NEW YORK (TheStreet) -- Dig this paragraph from an article the very fine folks at BloombergBusinessweek did on Pandora (P:

McAndrews, 55, a fan of Elton John and Bruno Mars who played guitar as a kid, says hes interested in providing artists and labels with more data. With Pandora tracking listeners tastes, correlated with their ages, genders, and Zip Codes, there are opportunities to share some data with artists that could be valuable to them, and an opportunity for labels who own either the copyrights or performing rights to make more and more money, he says. Senior executives at Sony Music Entertainment (SNE), Universal Music Group (VIV:FP), and Warner Music Group confirmed that Pandoras CEO has contacted them, but they declined to discuss any prospective deals or possible changes to their royalty structures.

I added the bold emphasis because it's the first time I recall, in both published reports and off-the-record conversations with people at Pandora, anybody saying the company has an interest in sharing data with record labels. Now, Pandora's CEO, Bruno Mars fan, Brian McAndrews, says, but of course we want to share data with the music industry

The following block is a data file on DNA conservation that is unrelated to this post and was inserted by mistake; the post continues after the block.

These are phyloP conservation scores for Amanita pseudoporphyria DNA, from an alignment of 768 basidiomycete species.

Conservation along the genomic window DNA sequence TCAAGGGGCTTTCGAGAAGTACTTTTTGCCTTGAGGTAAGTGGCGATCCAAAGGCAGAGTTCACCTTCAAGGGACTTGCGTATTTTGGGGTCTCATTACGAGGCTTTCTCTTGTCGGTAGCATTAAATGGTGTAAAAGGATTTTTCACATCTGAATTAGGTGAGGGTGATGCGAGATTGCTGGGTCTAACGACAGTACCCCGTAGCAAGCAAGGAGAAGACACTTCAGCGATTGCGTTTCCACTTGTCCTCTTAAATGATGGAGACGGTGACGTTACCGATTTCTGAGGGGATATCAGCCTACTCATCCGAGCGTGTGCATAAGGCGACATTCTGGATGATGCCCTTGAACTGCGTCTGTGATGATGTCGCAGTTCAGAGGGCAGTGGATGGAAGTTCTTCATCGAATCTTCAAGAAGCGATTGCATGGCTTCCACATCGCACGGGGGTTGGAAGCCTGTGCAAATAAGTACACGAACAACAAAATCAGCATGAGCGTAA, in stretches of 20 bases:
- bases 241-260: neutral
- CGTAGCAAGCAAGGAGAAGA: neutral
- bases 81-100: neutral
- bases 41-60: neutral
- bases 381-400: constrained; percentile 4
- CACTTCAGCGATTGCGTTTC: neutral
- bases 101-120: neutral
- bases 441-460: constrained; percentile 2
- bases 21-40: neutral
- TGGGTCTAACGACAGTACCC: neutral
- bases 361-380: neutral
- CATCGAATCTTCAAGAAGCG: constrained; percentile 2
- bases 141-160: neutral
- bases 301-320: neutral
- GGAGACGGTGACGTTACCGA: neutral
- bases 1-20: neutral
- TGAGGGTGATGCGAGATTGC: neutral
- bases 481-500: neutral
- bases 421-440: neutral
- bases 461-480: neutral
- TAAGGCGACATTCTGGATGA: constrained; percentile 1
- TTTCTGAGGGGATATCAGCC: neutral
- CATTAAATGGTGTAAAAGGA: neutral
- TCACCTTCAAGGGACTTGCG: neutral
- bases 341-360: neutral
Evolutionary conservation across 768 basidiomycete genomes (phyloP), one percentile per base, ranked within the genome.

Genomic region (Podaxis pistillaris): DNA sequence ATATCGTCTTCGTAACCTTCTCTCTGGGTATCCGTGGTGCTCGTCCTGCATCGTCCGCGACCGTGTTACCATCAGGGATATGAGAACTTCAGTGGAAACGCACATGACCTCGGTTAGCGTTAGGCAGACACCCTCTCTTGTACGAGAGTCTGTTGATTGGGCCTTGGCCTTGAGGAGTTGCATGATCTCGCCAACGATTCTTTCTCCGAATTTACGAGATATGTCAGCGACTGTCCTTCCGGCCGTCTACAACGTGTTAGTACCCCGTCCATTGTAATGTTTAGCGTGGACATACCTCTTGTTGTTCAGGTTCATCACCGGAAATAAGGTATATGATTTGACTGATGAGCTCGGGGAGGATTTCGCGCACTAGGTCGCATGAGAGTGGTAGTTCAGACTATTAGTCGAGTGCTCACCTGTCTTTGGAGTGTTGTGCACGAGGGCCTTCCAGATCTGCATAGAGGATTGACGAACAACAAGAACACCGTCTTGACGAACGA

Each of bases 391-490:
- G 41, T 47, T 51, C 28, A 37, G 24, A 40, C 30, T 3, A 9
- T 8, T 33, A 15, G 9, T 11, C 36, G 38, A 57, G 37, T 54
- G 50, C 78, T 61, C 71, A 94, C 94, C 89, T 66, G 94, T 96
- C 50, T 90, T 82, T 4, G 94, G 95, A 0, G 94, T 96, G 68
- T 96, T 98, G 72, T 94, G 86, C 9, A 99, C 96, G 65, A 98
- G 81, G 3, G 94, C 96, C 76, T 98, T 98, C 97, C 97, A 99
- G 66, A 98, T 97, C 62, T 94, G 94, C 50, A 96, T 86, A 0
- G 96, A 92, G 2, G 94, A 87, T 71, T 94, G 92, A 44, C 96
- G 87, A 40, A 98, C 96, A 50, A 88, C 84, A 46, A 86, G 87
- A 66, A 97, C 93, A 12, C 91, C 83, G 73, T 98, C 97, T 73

Artists, yes. That's old new. Really old news. But labels. Now that's new.

If you scroll through some of my more recent Pandora articles (easily accessible here), it's difficult to not come to the conclusion that this new twist to Pandora's slowly but sort of, kind of, we hope surely plans for its data might have come as a result of my hyper focus on the issue.

If nothing else, this provides hope because, as I argue in my most recent Pandora article (before this one), the future of Internet radio isn't about radio and music, it's about data. That's why Pandora's slowing growth doesn't scare me whereas its hesitant approach to using data, not only with bands and record labels, but also brands does.

So, with this, I'm cautiously proud of Pandora for listening and reacting with what seems like an initial step in the proper direction. As I've said for some time, Pandora's best chance at scoring better royalty rates is showing the music industry what an excellent and profitable partner it can be. To this point, it has failed miserably in this regard, creating skepticism and a few enemies in the process.

--Written by Rocco Pendola in Santa Monica, Calif.

Disclosure: TheStreet's editorial policy prohibits staff editors, reporters and analysts from holding positions in any individual stocks. Rocco Pendola is a columnist for TheStreet. Whenever possible, Pendola uses hockey, Springsteen or Southern California references in his work. He lives in Santa Monica.